By Tim Baffoe

By Tim Baffoe–

(670 The Score) If you are a dreamer, come in.

If you are a dreamer, a wisher, a liar,

A hope-er, a pray-er, a magic bean buyer…

If you’re a pretender, come, sit by my fire.

For we have many a flax golden tale to spin

Come in!

Come in!

Shel Sliverstein, “Invitation”

When I saw new Bears head coach Matt Nagy at his introductory press conference Tuesday, my first thought was Shel Silverstein. He wasn’t in denim strumming a guitar to “A Boy Named Sue” or anything like that. It was the beard, the challenged follicles atop Nagy’s dome that I can so relate to. 

I love Silverstein’s poems. A Light in the Attic and Where the Sidewalk Ends were on my childhood bookshelf at a young age and have migrated with me through adulthood for periodic respites from its bitterness. His might be classified as children’s poetry, but that’s true in so much as the reader never fully lets go of his or her childhood. Whether 6 or 66, there’s a quality to Silverstein’s irreverent, silly, sweet verses that make the real, gray world seem just as silly if not quite so sweet. 

When I think of Silverstein, I reflexively go to “Invitation.” And as I looked at Nagy, half my jaded brain tuned out the special mulligan stew of football press conferencisms he and his new boss, general manager Ryan Pace, chewed in their most earnest tones. I began to think of the various flotation devices the decent Bears fan out there — not the caricature spittling sausage chunks or the Cubs fan hybrid eternal pessimist — is currently using on this sea of frustration and insecurity we were flooded with years ago as punishment for the 10-6 Lovie Smith firing. And I thought of what keeps any of them afloat, not giving in to just easily, mercifully sinking away.

I figured it’s that tiny glow deep within, the one that flickers ever so brighter with the thought of what a new franchise era might bring despite so many letdowns since the VHS in your parents’ basement of the Super Bowl in January 1986 or the sardonic twitch of the corner of a lip at reading “The Sitter.” It never quite extinguishes, no matter the crushing realities of ownership with your favorite team or office.

That decent Bear fan is still a dreamer. A wisher and definitely a liar. A hope-er? Check. A pray-er? God yes. And the decent Bears fan has bought a lot of magic beans in the Marc Trestman time alone. (Raises hand.)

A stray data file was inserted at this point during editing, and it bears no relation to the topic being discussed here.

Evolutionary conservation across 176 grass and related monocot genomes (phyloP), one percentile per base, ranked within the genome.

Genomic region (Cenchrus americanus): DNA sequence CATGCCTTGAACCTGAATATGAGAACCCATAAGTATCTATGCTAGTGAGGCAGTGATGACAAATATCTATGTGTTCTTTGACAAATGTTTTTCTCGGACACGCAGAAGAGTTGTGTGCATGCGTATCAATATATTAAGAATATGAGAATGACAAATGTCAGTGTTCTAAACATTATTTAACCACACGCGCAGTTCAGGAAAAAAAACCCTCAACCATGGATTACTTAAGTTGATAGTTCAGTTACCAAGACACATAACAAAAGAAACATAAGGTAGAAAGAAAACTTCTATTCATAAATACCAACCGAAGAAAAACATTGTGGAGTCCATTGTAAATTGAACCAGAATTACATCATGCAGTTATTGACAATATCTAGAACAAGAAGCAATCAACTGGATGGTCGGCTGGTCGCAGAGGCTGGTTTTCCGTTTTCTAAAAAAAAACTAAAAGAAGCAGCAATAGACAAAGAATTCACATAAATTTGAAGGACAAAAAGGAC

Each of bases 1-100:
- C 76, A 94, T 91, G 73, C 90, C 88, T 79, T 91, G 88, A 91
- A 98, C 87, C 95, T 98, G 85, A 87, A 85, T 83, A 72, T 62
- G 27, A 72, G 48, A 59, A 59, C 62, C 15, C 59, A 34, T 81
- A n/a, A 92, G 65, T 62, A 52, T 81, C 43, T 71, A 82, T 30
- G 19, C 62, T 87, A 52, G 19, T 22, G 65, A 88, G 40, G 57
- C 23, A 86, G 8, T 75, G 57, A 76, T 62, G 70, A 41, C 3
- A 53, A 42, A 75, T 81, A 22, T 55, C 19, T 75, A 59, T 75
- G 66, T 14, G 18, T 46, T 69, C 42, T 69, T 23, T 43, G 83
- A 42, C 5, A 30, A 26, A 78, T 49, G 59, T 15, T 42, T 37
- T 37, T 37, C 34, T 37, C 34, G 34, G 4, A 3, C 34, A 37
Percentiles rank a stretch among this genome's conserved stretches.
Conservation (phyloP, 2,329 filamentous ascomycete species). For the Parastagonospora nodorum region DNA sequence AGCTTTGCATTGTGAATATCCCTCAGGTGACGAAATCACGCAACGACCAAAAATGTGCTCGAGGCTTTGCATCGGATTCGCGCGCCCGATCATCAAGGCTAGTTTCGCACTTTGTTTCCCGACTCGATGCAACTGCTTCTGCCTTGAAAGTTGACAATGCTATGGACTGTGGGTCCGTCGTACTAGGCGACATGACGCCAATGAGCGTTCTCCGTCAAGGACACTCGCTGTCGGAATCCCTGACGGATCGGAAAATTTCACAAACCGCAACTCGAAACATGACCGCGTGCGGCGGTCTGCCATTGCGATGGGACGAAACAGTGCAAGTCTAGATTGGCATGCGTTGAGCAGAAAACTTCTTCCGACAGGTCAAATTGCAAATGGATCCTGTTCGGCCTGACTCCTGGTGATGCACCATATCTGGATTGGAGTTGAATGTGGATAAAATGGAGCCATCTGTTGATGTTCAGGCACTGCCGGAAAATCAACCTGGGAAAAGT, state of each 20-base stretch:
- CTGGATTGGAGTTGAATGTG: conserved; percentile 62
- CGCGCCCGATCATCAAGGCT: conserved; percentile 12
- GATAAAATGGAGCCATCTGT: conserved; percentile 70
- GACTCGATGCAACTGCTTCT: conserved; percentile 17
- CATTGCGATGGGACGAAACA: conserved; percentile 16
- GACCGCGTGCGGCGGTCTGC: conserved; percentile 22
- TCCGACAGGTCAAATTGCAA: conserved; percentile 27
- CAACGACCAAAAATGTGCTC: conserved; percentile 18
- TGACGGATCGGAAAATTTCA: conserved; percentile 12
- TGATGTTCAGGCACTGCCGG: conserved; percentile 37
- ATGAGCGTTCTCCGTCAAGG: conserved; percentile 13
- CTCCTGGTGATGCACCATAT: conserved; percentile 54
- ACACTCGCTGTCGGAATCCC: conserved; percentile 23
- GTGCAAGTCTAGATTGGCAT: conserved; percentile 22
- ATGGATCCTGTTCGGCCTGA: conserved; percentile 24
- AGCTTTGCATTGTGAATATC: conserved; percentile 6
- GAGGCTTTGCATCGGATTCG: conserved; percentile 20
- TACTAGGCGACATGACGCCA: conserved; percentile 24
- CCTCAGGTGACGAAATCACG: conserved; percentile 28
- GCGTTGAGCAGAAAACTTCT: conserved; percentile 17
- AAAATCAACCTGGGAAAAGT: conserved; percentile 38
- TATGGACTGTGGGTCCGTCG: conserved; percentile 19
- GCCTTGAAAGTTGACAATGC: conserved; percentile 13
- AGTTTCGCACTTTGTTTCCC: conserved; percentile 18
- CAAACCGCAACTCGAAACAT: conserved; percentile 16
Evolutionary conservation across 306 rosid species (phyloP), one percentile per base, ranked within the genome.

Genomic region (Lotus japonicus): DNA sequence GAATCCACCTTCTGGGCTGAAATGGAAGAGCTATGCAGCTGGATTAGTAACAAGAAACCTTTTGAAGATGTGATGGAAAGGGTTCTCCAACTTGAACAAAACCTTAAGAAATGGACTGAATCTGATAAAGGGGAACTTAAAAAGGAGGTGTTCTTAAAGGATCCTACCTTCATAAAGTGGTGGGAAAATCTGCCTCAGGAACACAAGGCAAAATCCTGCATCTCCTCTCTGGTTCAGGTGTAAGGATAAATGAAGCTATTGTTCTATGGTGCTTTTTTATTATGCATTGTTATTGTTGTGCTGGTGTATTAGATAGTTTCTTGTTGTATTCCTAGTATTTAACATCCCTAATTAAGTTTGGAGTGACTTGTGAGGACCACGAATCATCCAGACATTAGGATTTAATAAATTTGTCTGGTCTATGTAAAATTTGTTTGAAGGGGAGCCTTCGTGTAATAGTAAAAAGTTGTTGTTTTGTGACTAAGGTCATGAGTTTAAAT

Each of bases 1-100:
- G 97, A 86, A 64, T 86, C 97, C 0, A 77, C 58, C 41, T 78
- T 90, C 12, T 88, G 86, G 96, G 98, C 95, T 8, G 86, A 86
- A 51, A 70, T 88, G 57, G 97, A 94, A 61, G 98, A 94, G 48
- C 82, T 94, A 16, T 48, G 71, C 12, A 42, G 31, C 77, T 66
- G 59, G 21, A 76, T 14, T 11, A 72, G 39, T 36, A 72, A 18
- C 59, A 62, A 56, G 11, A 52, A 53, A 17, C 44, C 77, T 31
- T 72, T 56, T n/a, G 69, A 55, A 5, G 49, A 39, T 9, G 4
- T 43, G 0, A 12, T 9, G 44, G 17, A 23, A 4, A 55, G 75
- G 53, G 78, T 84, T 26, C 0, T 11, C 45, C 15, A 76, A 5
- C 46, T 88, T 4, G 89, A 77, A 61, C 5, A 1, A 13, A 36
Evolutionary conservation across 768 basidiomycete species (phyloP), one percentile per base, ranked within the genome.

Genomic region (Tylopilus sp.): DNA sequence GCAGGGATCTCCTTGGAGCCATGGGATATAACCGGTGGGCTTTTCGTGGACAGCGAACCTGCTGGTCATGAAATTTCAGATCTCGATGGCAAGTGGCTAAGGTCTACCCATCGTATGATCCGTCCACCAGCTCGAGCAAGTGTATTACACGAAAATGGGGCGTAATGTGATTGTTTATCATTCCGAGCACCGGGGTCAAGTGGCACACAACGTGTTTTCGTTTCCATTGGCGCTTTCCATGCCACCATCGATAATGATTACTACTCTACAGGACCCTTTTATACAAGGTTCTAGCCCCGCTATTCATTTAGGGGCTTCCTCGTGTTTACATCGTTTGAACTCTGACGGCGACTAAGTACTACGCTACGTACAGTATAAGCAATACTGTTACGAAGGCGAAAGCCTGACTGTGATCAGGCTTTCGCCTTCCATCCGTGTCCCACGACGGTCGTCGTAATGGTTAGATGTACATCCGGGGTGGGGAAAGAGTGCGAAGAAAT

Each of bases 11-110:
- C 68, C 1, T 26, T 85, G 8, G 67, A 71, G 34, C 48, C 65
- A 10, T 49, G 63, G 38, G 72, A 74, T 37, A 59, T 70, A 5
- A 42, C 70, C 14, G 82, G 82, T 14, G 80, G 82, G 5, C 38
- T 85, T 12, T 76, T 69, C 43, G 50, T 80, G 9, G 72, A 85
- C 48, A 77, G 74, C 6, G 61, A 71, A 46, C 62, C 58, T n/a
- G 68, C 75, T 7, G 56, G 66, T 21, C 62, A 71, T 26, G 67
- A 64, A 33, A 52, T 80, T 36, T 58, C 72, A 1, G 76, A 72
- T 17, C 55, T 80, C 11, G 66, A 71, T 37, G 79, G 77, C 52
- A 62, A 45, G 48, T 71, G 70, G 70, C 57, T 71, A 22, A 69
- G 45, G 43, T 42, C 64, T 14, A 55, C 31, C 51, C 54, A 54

So Tuesday’s press conference was an Invitation to re-ante whatever is left in the damaged Bears fan’s soul, and golden tales were spun about how this time everything’s gonna be all right. For reasons why, who really knows? Nagy is the “hot” candidate, but there’s one of those every year and only so many coaches who repeatedly show up in the postseason. More hot coaches cool than burn on.

“I like his energy and I like how creative he is and how innovative he is,” Pace said of Nagy, unintentionally (or not) indicting John Fox before the corpse was cold. “He’s willing to think outside the box. Those are intriguing traits.”

Yeah, cool, whatever. Did he come up with the idea for five downs instead of four? Forgive me if “outside the box” doesn’t move me anymore, even if it’s un-Foxian. No disrespect meant to Nagy. It’s just that the decent Bears fan can no longer feed on new shiny potential alone. “Everything seems swell, and then/ The nighttime Whatifs strike again!” wrote Silverstein long ago of the anxiety in us all.

Nagy showed Tuesday he can talk the talk — is over-honest even — but that isn’t what wins. He’s excited to work with quarterback Mitchell Trubisky, and the relationship seems simpatico for now. And he and Pace were peppered with questions to try to get to “know” this newest most important man in Chicago, because we keep falling for the ol’ trick of thinking we can ever “know” a football coach whose purpose is to operate in an environment unrivaled outside of The Pentagon in clandestineness. It all ends up “The Zebra Question.”  But then I read Kevin Fishbain’s piece in The Athletic in which he notes that Nagy likes to journal. And the record scratched.

“It started out as writing down about life and then it kind of transitioned into a combination of coach Reid’s speeches that he would give in certain situations, maybe after a tough loss,” Nagy said. “Usually it was with adversity when I wrote those down.”

The journals do have sentimental value, Nagy said, as being something he can show his kids down the line, but he will try to steal time during a flight to an away game or when it’s quiet to write in his journal. 

I don’t know if or how journaling can translate to victories. But a decent Bears fan floats on something, anything sometimes. Maybe even a journal. It’s part of being a dreamer.

And then it all came back to the bald and bearded poet from Chicago who also like to jot stuff down when he got a quiet chance for the voices in his head to stretch their legs. That glow flickered again. 

“The dream I have now is to be a head coach in the NFL, and I’m gonna make it happen,’’ Nagy said in May of last year.

OK, Matt. Come in. Come in.

Tim Baffoe is a columnist for 670TheScore.com. Follow Tim on Twitter @TimBaffoe. The views expressed on this page are those of the author, not Entercom or our affiliated radio stations.

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